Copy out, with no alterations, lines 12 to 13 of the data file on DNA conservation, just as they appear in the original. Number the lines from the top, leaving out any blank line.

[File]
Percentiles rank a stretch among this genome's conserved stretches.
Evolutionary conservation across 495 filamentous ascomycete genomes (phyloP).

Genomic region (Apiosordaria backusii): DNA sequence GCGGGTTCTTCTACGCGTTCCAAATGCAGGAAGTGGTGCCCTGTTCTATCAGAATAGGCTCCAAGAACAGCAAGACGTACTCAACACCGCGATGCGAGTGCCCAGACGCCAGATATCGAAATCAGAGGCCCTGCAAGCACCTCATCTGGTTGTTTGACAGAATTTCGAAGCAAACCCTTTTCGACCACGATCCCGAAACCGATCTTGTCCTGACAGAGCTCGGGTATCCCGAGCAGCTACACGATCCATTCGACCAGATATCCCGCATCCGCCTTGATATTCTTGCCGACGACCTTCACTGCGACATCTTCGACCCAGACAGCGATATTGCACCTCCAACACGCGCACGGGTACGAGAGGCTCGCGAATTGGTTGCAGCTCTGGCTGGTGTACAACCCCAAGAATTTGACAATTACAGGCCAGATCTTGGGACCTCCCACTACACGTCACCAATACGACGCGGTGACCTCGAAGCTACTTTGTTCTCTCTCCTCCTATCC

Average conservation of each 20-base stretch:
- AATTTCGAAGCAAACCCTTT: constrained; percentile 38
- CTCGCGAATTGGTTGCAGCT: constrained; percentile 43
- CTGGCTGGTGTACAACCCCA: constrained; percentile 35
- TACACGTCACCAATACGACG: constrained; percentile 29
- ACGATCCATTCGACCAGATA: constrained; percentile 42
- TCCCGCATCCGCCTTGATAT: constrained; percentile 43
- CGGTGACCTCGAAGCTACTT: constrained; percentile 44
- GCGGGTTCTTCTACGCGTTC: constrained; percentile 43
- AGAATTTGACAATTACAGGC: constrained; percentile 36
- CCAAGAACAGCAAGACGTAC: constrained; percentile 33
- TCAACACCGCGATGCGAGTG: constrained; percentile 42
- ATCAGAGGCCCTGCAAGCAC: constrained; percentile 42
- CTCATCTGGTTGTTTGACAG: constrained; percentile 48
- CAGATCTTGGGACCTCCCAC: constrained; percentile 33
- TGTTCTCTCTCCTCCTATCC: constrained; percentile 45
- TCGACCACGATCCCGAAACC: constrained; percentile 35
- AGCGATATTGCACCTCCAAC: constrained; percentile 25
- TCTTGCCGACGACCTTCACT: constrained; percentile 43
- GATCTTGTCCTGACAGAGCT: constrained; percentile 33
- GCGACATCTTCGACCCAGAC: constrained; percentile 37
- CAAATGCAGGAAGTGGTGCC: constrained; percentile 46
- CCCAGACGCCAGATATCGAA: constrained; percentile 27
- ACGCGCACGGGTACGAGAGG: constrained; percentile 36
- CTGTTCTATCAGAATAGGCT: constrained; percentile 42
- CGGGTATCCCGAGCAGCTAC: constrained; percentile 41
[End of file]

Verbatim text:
- GCGGGTTCTTCTACGCGTTC: constrained; percentile 43
- AGAATTTGACAATTACAGGC: constrained; percentile 36